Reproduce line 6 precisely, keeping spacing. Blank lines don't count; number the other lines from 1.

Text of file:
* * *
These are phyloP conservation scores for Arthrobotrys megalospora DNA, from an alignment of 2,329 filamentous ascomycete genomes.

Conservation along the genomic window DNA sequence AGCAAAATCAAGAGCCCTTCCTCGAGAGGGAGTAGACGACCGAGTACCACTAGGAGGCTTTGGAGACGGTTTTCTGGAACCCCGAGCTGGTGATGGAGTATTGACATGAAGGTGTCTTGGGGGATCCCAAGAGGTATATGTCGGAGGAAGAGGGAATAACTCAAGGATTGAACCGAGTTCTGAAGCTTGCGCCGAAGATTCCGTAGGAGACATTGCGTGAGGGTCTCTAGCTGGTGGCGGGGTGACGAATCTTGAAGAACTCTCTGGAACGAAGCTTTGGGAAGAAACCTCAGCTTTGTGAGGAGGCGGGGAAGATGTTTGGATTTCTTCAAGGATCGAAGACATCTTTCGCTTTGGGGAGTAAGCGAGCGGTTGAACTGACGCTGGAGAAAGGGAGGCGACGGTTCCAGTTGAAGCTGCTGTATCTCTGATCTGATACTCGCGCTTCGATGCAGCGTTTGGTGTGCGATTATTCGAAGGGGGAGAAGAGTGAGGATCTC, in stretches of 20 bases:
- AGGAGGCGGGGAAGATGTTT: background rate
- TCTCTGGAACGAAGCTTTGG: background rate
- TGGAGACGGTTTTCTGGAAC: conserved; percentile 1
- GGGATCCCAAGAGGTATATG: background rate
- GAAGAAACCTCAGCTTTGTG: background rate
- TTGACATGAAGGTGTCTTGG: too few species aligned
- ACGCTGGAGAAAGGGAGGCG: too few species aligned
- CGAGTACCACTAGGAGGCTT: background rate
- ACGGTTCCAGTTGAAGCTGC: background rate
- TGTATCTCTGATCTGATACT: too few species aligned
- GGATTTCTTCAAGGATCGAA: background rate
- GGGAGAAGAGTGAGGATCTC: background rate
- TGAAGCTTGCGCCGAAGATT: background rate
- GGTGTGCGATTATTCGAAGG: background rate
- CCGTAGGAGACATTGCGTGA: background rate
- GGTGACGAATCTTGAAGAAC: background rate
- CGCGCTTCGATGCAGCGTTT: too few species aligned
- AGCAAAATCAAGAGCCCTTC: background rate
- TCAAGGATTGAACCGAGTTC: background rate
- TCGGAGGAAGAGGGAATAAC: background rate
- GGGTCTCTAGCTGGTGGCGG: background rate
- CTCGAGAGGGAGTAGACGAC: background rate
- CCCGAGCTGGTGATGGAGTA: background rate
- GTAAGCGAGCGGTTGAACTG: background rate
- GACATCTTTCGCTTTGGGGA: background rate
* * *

- GGGATCCCAAGAGGTATATG: background rate